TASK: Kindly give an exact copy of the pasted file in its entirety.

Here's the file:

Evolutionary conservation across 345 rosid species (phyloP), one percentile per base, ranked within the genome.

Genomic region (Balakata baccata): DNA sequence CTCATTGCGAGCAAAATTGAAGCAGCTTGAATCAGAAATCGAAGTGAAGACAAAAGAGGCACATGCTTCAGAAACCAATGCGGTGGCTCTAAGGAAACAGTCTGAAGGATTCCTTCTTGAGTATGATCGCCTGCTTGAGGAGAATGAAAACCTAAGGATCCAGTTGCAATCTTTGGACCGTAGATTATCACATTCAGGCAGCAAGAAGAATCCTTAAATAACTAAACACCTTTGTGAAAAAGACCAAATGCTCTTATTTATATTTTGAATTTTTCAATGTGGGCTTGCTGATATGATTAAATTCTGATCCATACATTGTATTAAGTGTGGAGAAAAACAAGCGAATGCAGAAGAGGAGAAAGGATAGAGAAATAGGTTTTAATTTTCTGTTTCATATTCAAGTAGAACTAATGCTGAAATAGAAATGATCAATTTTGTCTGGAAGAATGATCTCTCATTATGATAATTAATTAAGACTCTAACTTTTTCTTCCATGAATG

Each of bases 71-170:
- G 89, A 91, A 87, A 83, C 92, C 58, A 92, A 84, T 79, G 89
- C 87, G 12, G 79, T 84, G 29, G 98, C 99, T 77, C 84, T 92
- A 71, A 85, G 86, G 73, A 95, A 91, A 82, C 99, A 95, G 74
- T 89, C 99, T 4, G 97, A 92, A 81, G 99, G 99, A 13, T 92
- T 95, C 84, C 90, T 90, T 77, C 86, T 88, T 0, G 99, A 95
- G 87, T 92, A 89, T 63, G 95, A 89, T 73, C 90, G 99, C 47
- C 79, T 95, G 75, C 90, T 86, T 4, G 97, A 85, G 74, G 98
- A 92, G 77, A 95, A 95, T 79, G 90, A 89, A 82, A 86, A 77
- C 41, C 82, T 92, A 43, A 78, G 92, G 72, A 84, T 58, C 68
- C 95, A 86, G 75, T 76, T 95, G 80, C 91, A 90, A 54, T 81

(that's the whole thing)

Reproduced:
Evolutionary conservation across 345 rosid species (phyloP), one percentile per base, ranked within the genome.

Genomic region (Balakata baccata): DNA sequence CTCATTGCGAGCAAAATTGAAGCAGCTTGAATCAGAAATCGAAGTGAAGACAAAAGAGGCACATGCTTCAGAAACCAATGCGGTGGCTCTAAGGAAACAGTCTGAAGGATTCCTTCTTGAGTATGATCGCCTGCTTGAGGAGAATGAAAACCTAAGGATCCAGTTGCAATCTTTGGACCGTAGATTATCACATTCAGGCAGCAAGAAGAATCCTTAAATAACTAAACACCTTTGTGAAAAAGACCAAATGCTCTTATTTATATTTTGAATTTTTCAATGTGGGCTTGCTGATATGATTAAATTCTGATCCATACATTGTATTAAGTGTGGAGAAAAACAAGCGAATGCAGAAGAGGAGAAAGGATAGAGAAATAGGTTTTAATTTTCTGTTTCATATTCAAGTAGAACTAATGCTGAAATAGAAATGATCAATTTTGTCTGGAAGAATGATCTCTCATTATGATAATTAATTAAGACTCTAACTTTTTCTTCCATGAATG

Each of bases 71-170:
- G 89, A 91, A 87, A 83, C 92, C 58, A 92, A 84, T 79, G 89
- C 87, G 12, G 79, T 84, G 29, G 98, C 99, T 77, C 84, T 92
- A 71, A 85, G 86, G 73, A 95, A 91, A 82, C 99, A 95, G 74
- T 89, C 99, T 4, G 97, A 92, A 81, G 99, G 99, A 13, T 92
- T 95, C 84, C 90, T 90, T 77, C 86, T 88, T 0, G 99, A 95
- G 87, T 92, A 89, T 63, G 95, A 89, T 73, C 90, G 99, C 47
- C 79, T 95, G 75, C 90, T 86, T 4, G 97, A 85, G 74, G 98
- A 92, G 77, A 95, A 95, T 79, G 90, A 89, A 82, A 86, A 77
- C 41, C 82, T 92, A 43, A 78, G 92, G 72, A 84, T 58, C 68
- C 95, A 86, G 75, T 76, T 95, G 80, C 91, A 90, A 54, T 81